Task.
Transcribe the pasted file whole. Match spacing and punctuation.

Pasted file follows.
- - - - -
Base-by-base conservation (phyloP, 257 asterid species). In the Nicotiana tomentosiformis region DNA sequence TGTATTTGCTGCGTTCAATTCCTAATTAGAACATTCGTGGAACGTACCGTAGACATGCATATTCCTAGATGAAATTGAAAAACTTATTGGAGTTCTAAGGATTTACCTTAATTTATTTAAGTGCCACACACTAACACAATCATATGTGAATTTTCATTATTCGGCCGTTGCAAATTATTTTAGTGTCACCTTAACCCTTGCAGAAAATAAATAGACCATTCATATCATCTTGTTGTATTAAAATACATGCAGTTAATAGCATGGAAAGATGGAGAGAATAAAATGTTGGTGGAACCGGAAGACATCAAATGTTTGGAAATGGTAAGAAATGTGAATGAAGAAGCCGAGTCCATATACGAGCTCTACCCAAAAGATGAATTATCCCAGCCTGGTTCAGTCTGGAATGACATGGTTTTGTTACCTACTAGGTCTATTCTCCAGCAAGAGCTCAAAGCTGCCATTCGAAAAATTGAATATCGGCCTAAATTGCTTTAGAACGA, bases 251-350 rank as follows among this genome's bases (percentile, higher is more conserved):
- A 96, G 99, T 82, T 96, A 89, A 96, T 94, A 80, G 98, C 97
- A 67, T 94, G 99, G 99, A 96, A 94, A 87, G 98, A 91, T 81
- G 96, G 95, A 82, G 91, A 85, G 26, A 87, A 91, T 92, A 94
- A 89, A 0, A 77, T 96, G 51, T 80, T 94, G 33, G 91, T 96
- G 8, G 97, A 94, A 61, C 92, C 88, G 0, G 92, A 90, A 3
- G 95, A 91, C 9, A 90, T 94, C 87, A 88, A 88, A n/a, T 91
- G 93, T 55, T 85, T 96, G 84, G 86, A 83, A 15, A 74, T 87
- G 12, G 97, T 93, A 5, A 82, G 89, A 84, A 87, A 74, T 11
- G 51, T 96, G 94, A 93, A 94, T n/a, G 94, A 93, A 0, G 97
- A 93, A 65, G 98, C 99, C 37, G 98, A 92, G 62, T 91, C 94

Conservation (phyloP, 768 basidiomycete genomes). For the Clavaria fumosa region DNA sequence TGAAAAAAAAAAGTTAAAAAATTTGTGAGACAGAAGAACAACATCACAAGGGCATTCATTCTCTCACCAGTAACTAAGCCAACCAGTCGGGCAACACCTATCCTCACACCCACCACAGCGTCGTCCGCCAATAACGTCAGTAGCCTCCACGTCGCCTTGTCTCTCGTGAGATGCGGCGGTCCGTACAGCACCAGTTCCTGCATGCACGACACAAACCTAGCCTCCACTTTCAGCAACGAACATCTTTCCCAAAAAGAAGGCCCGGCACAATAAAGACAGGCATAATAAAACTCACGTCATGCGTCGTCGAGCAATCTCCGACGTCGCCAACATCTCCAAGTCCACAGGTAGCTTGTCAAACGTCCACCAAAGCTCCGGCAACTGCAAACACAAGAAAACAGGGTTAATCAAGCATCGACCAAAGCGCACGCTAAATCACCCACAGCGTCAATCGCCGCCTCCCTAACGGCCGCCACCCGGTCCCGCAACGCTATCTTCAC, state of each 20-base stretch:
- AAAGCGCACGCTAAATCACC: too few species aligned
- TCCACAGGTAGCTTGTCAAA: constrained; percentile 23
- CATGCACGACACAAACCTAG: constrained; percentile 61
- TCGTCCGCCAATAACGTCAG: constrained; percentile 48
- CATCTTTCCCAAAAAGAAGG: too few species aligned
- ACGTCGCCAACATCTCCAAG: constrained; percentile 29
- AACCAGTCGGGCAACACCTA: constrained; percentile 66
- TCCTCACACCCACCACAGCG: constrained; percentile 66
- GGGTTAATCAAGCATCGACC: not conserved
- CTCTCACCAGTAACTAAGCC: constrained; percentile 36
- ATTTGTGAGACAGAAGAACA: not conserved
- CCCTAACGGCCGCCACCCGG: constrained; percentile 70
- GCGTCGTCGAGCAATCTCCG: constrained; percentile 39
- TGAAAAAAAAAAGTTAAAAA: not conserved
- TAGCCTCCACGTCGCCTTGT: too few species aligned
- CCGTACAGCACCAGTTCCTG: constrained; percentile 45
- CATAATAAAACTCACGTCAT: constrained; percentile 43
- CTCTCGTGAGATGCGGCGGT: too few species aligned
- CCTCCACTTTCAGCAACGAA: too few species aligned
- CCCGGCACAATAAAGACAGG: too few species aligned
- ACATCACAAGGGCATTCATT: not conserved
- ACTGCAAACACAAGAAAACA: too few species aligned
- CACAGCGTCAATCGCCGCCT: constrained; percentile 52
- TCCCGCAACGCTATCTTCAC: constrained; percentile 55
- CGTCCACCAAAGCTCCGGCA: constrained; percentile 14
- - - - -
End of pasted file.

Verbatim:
Base-by-base conservation (phyloP, 257 asterid species). In the Nicotiana tomentosiformis region DNA sequence TGTATTTGCTGCGTTCAATTCCTAATTAGAACATTCGTGGAACGTACCGTAGACATGCATATTCCTAGATGAAATTGAAAAACTTATTGGAGTTCTAAGGATTTACCTTAATTTATTTAAGTGCCACACACTAACACAATCATATGTGAATTTTCATTATTCGGCCGTTGCAAATTATTTTAGTGTCACCTTAACCCTTGCAGAAAATAAATAGACCATTCATATCATCTTGTTGTATTAAAATACATGCAGTTAATAGCATGGAAAGATGGAGAGAATAAAATGTTGGTGGAACCGGAAGACATCAAATGTTTGGAAATGGTAAGAAATGTGAATGAAGAAGCCGAGTCCATATACGAGCTCTACCCAAAAGATGAATTATCCCAGCCTGGTTCAGTCTGGAATGACATGGTTTTGTTACCTACTAGGTCTATTCTCCAGCAAGAGCTCAAAGCTGCCATTCGAAAAATTGAATATCGGCCTAAATTGCTTTAGAACGA, bases 251-350 rank as follows among this genome's bases (percentile, higher is more conserved):
- A 96, G 99, T 82, T 96, A 89, A 96, T 94, A 80, G 98, C 97
- A 67, T 94, G 99, G 99, A 96, A 94, A 87, G 98, A 91, T 81
- G 96, G 95, A 82, G 91, A 85, G 26, A 87, A 91, T 92, A 94
- A 89, A 0, A 77, T 96, G 51, T 80, T 94, G 33, G 91, T 96
- G 8, G 97, A 94, A 61, C 92, C 88, G 0, G 92, A 90, A 3
- G 95, A 91, C 9, A 90, T 94, C 87, A 88, A 88, A n/a, T 91
- G 93, T 55, T 85, T 96, G 84, G 86, A 83, A 15, A 74, T 87
- G 12, G 97, T 93, A 5, A 82, G 89, A 84, A 87, A 74, T 11
- G 51, T 96, G 94, A 93, A 94, T n/a, G 94, A 93, A 0, G 97
- A 93, A 65, G 98, C 99, C 37, G 98, A 92, G 62, T 91, C 94

Conservation (phyloP, 768 basidiomycete genomes). For the Clavaria fumosa region DNA sequence TGAAAAAAAAAAGTTAAAAAATTTGTGAGACAGAAGAACAACATCACAAGGGCATTCATTCTCTCACCAGTAACTAAGCCAACCAGTCGGGCAACACCTATCCTCACACCCACCACAGCGTCGTCCGCCAATAACGTCAGTAGCCTCCACGTCGCCTTGTCTCTCGTGAGATGCGGCGGTCCGTACAGCACCAGTTCCTGCATGCACGACACAAACCTAGCCTCCACTTTCAGCAACGAACATCTTTCCCAAAAAGAAGGCCCGGCACAATAAAGACAGGCATAATAAAACTCACGTCATGCGTCGTCGAGCAATCTCCGACGTCGCCAACATCTCCAAGTCCACAGGTAGCTTGTCAAACGTCCACCAAAGCTCCGGCAACTGCAAACACAAGAAAACAGGGTTAATCAAGCATCGACCAAAGCGCACGCTAAATCACCCACAGCGTCAATCGCCGCCTCCCTAACGGCCGCCACCCGGTCCCGCAACGCTATCTTCAC, state of each 20-base stretch:
- AAAGCGCACGCTAAATCACC: too few species aligned
- TCCACAGGTAGCTTGTCAAA: constrained; percentile 23
- CATGCACGACACAAACCTAG: constrained; percentile 61
- TCGTCCGCCAATAACGTCAG: constrained; percentile 48
- CATCTTTCCCAAAAAGAAGG: too few species aligned
- ACGTCGCCAACATCTCCAAG: constrained; percentile 29
- AACCAGTCGGGCAACACCTA: constrained; percentile 66
- TCCTCACACCCACCACAGCG: constrained; percentile 66
- GGGTTAATCAAGCATCGACC: not conserved
- CTCTCACCAGTAACTAAGCC: constrained; percentile 36
- ATTTGTGAGACAGAAGAACA: not conserved
- CCCTAACGGCCGCCACCCGG: constrained; percentile 70
- GCGTCGTCGAGCAATCTCCG: constrained; percentile 39
- TGAAAAAAAAAAGTTAAAAA: not conserved
- TAGCCTCCACGTCGCCTTGT: too few species aligned
- CCGTACAGCACCAGTTCCTG: constrained; percentile 45
- CATAATAAAACTCACGTCAT: constrained; percentile 43
- CTCTCGTGAGATGCGGCGGT: too few species aligned
- CCTCCACTTTCAGCAACGAA: too few species aligned
- CCCGGCACAATAAAGACAGG: too few species aligned
- ACATCACAAGGGCATTCATT: not conserved
- ACTGCAAACACAAGAAAACA: too few species aligned
- CACAGCGTCAATCGCCGCCT: constrained; percentile 52
- TCCCGCAACGCTATCTTCAC: constrained; percentile 55
- CGTCCACCAAAGCTCCGGCA: constrained; percentile 14